When NJ Became Nixon’s Adopted Home

Former President Richard Nixon greeting children at his Bergen mansion. (Bergen County)
Former President Richard Nixon greeting children at his Bergen mansion. (Bergen County)

The night before he cut Richard Nixon’s hair for the first time, Domenic Parisi was so nervous he barely slept, with visions of limousines descending on his little barbershop on Maple Avenue.

But at 7:30 a.m., the only activity was two men sitting in an ugly little gold sedan. One man handed the other a $10 bill, and the second man got out of the car. The man was the ex-president of the United States.

That first haircut apparently went well. For nine years, until Nixon passed away from a stroke in 1994, Parisi cut the former president’s hair every two weeks.

“He was like everybody else,” Parisi said on Saturday, 40 years since Nixon resigned the presidency in disgrace. “He liked to talk about his family.”

Saturday’s unique anniversary — presidents have died in office, but in more than two centuries Richard Nixon has been the only one to resign — feels especially personal to many people in North Jersey.

Nixon was no native son — his presidential library and boyhood home sit in Yorba Linda, California, where he and his political career were born. But in Bergen County where Nixon spent the last 13 years of his life, many people who spent time with the former president remember him as a quiet, almost sensitive man. It’s a view at odds with his public image as a particularly bare-knuckled politician.

After Watergate, the impeachment hearings and the searing photos of Nixon’s farewell from the steps of a presidential helicopter, Bergen eventually became Nixon’s home of choice. He and his wife, Pat, moved to a comfortable home on a large and leafy lot in Saddle River, and finally, as his health declined, to a town house in a gated community in Park Ridge.

His Bergen County homes offered Nixon everything he needed, said the people who served him in the last years of his life. It was an easy drive to New York City and the publishing houses that printed Nixon’s books on diplomacy. Even more than today, those communities were Republican strongholds where the people in the street were likely to be friendly admirers, not still-angry opponents.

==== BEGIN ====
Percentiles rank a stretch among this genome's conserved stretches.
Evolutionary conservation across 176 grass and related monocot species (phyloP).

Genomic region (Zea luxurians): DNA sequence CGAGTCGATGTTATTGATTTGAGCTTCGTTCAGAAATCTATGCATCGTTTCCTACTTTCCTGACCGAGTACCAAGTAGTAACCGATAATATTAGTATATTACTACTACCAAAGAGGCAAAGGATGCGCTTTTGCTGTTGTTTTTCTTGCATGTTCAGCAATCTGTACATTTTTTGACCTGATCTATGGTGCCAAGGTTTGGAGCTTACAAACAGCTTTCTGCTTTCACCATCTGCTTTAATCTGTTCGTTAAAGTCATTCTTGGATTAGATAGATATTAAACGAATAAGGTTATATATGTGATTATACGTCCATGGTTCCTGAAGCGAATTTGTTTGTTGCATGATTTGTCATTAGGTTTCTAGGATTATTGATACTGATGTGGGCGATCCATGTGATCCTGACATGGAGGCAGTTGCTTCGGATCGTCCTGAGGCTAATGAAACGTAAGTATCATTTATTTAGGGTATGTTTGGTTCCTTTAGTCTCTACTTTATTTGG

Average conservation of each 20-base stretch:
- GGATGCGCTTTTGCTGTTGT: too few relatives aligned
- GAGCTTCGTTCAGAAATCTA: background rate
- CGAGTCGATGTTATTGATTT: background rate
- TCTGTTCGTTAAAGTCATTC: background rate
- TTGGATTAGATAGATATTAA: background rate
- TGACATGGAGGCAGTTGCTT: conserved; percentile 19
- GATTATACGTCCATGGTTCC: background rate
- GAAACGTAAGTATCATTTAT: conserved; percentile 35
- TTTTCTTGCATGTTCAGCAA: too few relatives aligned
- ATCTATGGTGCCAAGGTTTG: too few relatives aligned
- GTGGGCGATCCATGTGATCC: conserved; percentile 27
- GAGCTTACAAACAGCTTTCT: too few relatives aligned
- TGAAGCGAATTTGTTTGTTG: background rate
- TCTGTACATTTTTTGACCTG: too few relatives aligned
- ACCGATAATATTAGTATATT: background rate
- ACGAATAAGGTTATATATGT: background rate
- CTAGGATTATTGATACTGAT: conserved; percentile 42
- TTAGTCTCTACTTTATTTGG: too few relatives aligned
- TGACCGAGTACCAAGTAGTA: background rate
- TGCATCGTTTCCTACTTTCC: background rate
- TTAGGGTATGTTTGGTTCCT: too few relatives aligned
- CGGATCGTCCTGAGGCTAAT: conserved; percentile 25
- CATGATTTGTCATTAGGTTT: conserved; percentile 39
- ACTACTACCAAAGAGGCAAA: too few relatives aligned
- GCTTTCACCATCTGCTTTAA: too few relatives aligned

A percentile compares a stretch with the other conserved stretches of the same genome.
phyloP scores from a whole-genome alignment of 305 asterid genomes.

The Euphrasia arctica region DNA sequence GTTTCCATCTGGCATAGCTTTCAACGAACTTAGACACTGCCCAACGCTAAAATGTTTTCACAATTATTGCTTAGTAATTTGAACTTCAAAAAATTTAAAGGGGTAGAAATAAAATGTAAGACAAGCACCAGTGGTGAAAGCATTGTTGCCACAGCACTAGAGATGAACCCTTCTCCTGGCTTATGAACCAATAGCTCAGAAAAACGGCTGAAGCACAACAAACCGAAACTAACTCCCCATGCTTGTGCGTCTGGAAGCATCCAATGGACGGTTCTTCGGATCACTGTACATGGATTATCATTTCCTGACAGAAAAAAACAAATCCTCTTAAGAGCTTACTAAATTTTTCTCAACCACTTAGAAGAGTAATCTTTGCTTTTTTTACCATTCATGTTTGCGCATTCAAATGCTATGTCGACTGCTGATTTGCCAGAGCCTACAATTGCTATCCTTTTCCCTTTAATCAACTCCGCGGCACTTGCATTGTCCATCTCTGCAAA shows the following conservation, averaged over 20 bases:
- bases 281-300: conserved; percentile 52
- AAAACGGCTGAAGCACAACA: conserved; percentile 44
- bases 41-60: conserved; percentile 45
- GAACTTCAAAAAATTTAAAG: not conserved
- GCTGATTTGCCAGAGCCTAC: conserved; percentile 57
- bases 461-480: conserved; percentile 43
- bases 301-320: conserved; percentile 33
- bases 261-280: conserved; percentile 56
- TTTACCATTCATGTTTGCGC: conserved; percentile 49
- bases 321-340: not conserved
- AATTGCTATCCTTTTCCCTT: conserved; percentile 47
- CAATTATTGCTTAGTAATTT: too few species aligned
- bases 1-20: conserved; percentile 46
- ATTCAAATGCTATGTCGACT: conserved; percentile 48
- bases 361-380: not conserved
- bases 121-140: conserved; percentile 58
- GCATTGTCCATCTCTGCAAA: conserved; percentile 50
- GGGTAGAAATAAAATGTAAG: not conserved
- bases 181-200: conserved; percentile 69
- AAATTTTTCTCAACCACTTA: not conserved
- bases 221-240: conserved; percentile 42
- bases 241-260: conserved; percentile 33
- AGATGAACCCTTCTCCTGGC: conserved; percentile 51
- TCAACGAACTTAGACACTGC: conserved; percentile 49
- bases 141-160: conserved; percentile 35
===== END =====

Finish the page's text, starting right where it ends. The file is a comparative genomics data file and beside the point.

Bergen County also fit the emotional needs of this uniquely private public man. In Bergen County, he could engage the public on his own terms, welcoming people into his life and his home — but always from a reserved distance.

“He was pleasant, and he shook all the kids’ hands,” recalled Louellen Kaiser, 54, who took her two children in the early 1990s. “But he was always a politician.”

Parisi remembered that Nixon liked to rib him about the barber’s arduous trips to Florida, but he never felt relaxed in Nixon’s presence.

“I have CEOs in here all the time. This was different,” Parisi said. “There was always an electricity when Nixon was coming.”

About six times a year, Nixon liked to host politicians, journalists and foreign dignitaries for dinner at the Ho-Ho-Kus Inn, recalled chef Claude Baills.

Robert Re led Nixon’s security detail the last seven years of his life. Sometimes Nixon rode in the backseat, silently reading the newspaper. Other times he was in a gregarious mood and would sit up front and regale his bodyguards with stories and insights into the world of power.

“When I say that Richard Nixon was an informal, warm, compassionate man who was sensitive to the people around him, some people think I’m crazy,” Re said. “But that was the Richard Nixon that I knew.”